The most beautiful sight in New York
The return ticket on the admirably named SeaStreak Martha’s Vineyard costs something on the order of $100 one-way. It’s worth it for the city approach alone. First, you’re hugging Long Island, with a house or two visible in the formless coastline on your left. Then the houses and terrain get bigger, more pronounced and then WHAP—there’s Connecticut on your right, beginning the gradual process of pinching you toward Manhattan, which is still invisible for about 20 minutes as the features on both sides of you grow and grow and grow. The sun is also setting to your right, its reflection off the water pointing back at you in white, then yellow, then gold, then orange, then blood orange and finally red before, in an instant, vanishing completely.
And then you see it.
Straight ahead of you, a small row of rectangular gray shapes on the horizon that takes up no more than one-twentieth of your visual panorama. But make no mistake: you’re headed right for it. You get closer and closer and it still doesn’t seem to grow but the houses on your left do, to the point you realize you’re looking at mansions, and look at all the sailboats in the water now here at dusk, and there’s “West Egg” and now “East Egg” and as the lights turn on in the June 20th night, you look for a green one, and you continue…
The lights are popping on in front of you now and suddenly the gray shapes are bigger, less rigidly rectangular and they are not all visible. You approach the Throgs Neck and Whitestone Bridges, sailing underneath both of them against an amazing pinkblue sky. (You text your friend below and implore him to take in the views). Immediately after the Whitestone, the boat slows down, as if slammed in the face by the idea of New York, but really just because you’re in a no wake zone from here on out. The breeze is still defined, but it’s no longer relentless. It alternates hot and cool, and you have no idea—as you pass LaGuardia Airport now, under the belly of a plane—how it happens, but it’s great. After LaGuardia, there’s Riker’s Island, and you have the only view of it you ever want.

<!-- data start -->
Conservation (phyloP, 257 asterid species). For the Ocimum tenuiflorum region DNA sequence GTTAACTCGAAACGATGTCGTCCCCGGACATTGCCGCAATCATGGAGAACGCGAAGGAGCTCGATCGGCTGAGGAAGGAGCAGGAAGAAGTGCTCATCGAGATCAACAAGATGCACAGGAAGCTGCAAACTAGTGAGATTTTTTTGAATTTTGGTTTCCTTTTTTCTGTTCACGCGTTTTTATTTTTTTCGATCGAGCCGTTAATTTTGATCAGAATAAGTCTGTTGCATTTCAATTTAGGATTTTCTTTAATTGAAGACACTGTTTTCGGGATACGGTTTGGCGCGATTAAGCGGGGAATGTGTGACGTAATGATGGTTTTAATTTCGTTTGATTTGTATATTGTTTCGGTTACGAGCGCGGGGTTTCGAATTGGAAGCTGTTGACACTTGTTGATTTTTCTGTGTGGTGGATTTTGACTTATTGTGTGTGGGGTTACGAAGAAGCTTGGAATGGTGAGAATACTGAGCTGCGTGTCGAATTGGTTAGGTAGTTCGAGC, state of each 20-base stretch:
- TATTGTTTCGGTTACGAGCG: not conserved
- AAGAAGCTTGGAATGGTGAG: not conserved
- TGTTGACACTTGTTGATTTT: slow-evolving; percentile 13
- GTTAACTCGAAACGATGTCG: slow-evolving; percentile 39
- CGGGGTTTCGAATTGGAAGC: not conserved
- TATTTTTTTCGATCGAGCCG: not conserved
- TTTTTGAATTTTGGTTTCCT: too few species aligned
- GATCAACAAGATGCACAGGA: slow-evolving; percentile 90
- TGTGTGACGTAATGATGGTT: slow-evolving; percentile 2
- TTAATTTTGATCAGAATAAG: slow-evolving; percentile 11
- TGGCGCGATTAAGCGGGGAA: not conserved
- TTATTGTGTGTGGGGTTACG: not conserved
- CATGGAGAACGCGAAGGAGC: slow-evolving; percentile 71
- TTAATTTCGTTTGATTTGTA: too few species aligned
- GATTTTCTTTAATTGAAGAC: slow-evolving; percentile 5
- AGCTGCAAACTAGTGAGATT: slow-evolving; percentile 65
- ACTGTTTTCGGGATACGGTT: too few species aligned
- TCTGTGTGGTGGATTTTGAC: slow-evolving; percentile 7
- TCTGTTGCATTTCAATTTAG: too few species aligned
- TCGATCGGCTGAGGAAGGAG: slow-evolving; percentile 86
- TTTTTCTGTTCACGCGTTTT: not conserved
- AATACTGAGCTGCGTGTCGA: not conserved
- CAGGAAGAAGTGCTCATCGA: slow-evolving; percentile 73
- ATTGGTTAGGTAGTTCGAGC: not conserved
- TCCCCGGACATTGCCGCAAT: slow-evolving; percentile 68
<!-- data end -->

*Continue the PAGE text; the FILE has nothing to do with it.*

You hang a left after Riker’s, and the city is no longer in front of you: It’s vertically materializing on your right. As you face it down just beyond Astoria, you see the railroad bridge imposed upon the Triboro imposed upon the skyline. It might be the prettiest thing you’ve ever seen. And then Astoria Park passes on your left and you’re past it, and now there’s nothing between you and Manhattan and the FDR on your right and suddenly this isn’t New York but Hong Kong: A megalopolis on the water effectively using its waterways not just for function but for wonder and awe. You watch the streets pass as the sky darkens and the lights get brighter and brighter, reds and greens and the blue of the Empire State Building, which is no longer just the building you work near. It’s the symbol of a city you are, at long last, able to see with new eyes.
As it builds to a crescendo you hear a voice behind you. “Bryan, are you getting off?” Pulled from your—my—trance, I nod and head below, ready to enter the belly of the beast.